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Thank you for your interest in testing with the Evict Radon National Study

The Evict Radon National Study is a national research study involving researchers and scientific partners from across Canada who are dedicated to solving Canada’s significant and worsening radon-gas exposure problem. Radon is a substantial cause of lung cancer even in non-smokers. By testing your home with our at-cost, research-grade radon test kits and enrolling in our national, public university-based research study, you are helping researchers from across Canada to understand radon exposure and develop new ways to protect ourselves and loved ones.

Common practice stated that winter is the optimal time to radon test. However, as we collect more data, we have determined little difference between winter and spring radon testing. We do, however, encourage our participants to test over seasonal change. At this time, the best and most accurate radon readings obtained during the spring and summer months are those that are longer than 6 months. 

Where To Place Your Device

Location Matters: Getting it Right When Placing Your Device.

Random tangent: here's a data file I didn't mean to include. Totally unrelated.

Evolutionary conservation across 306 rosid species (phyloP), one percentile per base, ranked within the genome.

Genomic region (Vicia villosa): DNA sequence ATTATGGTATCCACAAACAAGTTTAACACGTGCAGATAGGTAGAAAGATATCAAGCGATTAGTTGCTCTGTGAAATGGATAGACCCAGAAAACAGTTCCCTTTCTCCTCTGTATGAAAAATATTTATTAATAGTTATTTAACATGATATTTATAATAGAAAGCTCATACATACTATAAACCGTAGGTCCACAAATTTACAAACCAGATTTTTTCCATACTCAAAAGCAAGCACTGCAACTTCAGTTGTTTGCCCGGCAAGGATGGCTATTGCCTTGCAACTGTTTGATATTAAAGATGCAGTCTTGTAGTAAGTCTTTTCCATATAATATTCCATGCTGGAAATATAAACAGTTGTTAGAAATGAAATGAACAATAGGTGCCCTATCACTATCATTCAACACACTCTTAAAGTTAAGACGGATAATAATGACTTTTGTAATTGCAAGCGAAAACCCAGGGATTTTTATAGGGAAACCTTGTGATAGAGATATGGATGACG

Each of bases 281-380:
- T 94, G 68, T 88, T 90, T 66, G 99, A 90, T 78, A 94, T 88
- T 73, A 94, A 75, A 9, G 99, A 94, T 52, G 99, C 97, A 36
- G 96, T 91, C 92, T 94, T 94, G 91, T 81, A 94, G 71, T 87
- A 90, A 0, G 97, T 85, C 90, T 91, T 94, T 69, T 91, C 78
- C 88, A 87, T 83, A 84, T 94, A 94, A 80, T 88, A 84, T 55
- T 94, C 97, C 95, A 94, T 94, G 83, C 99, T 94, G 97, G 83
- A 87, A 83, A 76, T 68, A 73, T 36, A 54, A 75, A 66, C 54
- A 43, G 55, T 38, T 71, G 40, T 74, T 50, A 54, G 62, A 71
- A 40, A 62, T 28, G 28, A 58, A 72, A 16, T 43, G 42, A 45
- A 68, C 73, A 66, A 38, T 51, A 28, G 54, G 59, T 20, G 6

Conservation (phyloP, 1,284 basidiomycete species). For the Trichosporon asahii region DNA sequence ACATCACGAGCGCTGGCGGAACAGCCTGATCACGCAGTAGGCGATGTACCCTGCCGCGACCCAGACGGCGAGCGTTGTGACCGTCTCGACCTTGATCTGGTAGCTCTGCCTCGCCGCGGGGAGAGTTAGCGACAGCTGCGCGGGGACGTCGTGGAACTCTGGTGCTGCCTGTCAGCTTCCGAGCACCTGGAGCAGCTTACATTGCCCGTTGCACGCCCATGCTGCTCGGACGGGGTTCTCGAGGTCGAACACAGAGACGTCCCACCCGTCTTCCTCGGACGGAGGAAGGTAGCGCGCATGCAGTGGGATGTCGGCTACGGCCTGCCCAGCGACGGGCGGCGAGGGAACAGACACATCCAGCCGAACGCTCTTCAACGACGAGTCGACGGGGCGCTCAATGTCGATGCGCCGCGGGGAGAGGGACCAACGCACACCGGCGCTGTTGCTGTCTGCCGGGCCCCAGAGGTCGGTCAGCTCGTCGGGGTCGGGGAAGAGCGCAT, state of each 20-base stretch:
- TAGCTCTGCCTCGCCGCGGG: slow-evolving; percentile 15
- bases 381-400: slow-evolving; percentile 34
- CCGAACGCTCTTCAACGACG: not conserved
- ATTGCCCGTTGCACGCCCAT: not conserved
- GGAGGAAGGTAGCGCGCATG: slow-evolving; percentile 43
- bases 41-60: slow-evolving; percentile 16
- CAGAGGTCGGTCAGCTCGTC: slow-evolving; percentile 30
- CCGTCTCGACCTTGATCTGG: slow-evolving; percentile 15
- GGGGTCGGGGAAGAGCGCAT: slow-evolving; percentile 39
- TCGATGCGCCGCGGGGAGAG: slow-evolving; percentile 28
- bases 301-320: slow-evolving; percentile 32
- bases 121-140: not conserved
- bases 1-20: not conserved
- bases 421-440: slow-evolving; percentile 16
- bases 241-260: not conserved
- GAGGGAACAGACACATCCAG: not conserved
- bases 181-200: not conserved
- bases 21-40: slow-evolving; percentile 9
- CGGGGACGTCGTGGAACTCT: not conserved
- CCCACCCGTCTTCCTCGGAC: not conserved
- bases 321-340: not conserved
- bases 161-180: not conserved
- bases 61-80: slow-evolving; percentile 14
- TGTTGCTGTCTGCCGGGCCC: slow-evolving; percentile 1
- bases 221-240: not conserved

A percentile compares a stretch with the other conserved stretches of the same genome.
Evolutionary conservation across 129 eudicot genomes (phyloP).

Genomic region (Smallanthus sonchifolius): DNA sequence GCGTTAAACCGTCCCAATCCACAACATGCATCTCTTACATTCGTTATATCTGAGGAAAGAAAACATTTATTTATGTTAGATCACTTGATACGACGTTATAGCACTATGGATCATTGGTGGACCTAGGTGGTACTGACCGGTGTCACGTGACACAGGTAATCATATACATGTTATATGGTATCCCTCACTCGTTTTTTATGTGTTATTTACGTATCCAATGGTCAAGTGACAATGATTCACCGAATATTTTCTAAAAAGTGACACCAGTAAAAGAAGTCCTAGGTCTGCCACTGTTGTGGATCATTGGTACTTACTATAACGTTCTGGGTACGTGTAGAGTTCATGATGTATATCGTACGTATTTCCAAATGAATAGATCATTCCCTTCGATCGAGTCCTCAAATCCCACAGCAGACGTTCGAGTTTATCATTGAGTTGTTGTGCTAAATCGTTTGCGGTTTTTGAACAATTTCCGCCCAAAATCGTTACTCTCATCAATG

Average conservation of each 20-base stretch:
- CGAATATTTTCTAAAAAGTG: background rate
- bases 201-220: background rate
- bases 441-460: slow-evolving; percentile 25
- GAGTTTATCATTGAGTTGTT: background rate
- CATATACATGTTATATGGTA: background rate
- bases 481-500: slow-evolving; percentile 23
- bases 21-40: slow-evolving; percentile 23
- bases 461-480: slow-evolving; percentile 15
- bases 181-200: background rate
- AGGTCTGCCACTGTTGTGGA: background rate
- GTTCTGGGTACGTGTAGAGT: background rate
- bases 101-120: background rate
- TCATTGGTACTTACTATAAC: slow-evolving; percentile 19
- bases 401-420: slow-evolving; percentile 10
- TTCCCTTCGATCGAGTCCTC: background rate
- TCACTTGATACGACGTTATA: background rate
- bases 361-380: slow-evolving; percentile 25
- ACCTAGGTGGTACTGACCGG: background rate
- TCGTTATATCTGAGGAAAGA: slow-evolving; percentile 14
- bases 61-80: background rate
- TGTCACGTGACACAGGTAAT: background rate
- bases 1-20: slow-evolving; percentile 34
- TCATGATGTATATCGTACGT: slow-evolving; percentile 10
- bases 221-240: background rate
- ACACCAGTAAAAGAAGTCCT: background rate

Test the air that people are breathing regularly

There is a lot of information out there and sometimes deciding where to place your device can be a difficult decision. The best choice is to not overthink it. You want to test the air you and your loved ones are regularly breathing within the home. 

As a general rule, place the device in the lowest level of your home that you or someone else spends about 4 or more hours a day.

This could be your basement, or perhaps the main floor. Do not place the radon test in kitchens, bathrooms, near open windows or other areas with fans or strong airflow. Bedside tables are a great place to test because we spend so much time breathing the air in our bedroom. Areas of the home that no one spends time in (crawl spaces, furnace rooms, etc.) are also not ideal.

Optionally, there is a loop for hanging the device to help keep it safe and unharmed during the testing period. However, do not place them on the floor, or near the ceiling. You want to test the air you breathe.

In Canada, for properties with forced air ventilation (i.e. furnaces), we have documented a 13% decrease in radon when you move up from the basement to the main floor, but no further decrease beyond that. This makes sense as the level of your property in direct contact with the ground will have the highest amount of radon. But if you never use your basement, don’t test there. 

Have a unique situation? Need some additional advice? We’re here to help. Email us at [email protected] and we’ll do our best to answer your questions. 

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